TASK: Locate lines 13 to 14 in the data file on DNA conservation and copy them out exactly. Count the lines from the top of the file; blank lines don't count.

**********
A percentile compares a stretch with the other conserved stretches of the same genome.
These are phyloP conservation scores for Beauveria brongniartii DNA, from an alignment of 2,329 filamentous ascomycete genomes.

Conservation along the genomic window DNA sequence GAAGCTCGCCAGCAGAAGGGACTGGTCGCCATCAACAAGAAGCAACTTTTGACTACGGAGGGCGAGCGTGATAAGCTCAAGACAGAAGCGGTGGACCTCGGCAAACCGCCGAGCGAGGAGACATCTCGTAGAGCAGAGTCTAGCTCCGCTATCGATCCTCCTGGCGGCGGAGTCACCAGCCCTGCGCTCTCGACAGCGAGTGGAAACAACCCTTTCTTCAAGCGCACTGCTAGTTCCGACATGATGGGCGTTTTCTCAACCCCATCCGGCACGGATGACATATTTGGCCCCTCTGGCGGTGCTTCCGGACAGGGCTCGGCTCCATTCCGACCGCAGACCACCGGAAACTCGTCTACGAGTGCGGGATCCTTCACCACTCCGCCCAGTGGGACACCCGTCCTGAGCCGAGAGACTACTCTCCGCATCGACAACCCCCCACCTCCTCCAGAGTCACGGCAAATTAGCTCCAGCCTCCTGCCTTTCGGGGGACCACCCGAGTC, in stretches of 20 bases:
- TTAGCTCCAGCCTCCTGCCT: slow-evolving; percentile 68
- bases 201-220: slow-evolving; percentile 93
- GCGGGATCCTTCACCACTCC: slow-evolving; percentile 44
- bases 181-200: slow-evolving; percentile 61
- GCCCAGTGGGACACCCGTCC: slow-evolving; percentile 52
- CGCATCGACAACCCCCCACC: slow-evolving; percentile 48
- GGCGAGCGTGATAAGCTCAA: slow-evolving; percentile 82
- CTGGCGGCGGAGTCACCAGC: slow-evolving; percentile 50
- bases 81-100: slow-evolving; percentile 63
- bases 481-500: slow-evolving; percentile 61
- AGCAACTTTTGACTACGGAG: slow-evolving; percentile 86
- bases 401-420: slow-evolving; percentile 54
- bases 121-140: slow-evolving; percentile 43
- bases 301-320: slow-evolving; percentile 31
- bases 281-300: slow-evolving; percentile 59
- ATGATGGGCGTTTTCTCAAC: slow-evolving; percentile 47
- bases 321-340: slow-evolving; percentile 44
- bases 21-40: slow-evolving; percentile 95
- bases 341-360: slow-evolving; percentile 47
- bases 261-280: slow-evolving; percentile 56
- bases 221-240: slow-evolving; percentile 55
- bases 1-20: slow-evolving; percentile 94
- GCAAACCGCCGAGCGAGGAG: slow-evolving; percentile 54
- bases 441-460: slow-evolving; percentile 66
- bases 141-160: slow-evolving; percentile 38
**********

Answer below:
- bases 481-500: slow-evolving; percentile 61
- AGCAACTTTTGACTACGGAG: slow-evolving; percentile 86